Vagus nerve stimulation for chronic intractable hiccups

Case report

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  • 1 Departments of Neurosurgery and Neurology, Louisiana State University Medical School, New Orleans, Louisiana
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✓ Intractable hiccups are debilitating and usually a result of some underlying disease. Initial management includes vagal maneuvers and pharmacotherapy. When hiccups persist despite medical therapy, surgical intervention rarely is pursued. Cases described in the literature cite successful phrenic nerve blockade, crush injury, or percutaneous phrenic nerve pacing. The authors report on a case of intractable hiccups occurring after a posterior fossa stroke. Complete resolution of the spasms has been achieved to date following the placement of a vagus nerve stimulator.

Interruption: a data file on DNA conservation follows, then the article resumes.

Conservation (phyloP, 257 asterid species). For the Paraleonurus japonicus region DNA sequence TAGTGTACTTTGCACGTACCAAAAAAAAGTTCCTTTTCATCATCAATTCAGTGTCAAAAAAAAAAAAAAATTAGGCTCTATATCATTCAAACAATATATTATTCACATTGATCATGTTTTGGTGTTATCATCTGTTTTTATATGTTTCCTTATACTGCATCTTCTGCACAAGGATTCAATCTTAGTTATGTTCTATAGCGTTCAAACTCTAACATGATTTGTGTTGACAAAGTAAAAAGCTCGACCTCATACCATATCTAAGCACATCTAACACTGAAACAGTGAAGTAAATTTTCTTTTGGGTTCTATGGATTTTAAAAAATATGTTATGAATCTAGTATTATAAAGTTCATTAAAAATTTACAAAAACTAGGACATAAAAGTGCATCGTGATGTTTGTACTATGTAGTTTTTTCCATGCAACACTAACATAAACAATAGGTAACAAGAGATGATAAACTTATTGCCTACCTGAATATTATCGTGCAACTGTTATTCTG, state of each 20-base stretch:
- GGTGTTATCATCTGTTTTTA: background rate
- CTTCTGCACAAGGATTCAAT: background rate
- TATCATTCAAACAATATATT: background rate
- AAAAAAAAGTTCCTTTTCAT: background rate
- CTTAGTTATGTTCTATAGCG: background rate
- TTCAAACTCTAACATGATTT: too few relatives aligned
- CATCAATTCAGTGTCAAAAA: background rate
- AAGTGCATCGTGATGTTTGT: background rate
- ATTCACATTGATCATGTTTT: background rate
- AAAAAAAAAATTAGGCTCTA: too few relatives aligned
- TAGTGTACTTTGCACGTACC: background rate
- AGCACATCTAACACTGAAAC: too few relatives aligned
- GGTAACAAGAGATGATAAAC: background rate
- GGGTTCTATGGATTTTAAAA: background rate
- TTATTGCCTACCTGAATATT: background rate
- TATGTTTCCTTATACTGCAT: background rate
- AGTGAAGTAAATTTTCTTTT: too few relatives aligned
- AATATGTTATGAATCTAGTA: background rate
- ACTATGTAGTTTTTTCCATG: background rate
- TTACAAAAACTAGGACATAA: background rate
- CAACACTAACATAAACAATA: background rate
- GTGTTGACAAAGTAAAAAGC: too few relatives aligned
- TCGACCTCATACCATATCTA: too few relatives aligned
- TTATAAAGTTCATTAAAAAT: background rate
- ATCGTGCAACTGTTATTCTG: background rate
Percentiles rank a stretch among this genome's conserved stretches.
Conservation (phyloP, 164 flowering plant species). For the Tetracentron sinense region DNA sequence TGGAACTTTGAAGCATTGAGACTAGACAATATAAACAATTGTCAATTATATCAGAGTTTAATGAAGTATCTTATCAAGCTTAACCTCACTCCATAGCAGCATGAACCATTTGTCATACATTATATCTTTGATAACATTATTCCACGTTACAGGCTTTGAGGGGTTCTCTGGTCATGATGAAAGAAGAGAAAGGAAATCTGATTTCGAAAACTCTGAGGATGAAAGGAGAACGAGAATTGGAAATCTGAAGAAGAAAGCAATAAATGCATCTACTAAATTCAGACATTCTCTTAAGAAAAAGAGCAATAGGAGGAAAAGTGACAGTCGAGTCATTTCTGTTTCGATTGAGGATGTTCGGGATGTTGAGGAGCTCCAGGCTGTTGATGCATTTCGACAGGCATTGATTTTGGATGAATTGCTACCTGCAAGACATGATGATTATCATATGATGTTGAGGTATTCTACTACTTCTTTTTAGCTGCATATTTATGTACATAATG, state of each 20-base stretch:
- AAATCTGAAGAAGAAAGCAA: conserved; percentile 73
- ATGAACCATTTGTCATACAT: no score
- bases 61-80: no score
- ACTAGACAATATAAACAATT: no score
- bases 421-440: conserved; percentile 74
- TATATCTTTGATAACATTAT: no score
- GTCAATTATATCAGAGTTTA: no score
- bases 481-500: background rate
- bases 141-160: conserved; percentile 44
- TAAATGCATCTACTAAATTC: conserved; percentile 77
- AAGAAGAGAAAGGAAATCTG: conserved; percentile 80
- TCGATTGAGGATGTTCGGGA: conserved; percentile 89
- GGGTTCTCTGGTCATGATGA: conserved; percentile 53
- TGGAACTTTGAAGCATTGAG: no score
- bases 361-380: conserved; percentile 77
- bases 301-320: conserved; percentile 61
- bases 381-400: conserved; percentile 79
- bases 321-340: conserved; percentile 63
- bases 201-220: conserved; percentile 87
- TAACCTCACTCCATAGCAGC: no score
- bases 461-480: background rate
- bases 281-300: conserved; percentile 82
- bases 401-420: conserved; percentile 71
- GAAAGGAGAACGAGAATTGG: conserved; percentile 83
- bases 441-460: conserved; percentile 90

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Contributor Notes

Address reprint requests to: Bryan R. Payne, M.D., Department of Neurosurgery, Louisiana State University Health Sciences Center, 1542 Tulane Avenue, New Orleans, Louisiana 70112. email: bpayne1@lsuhsc.edu.
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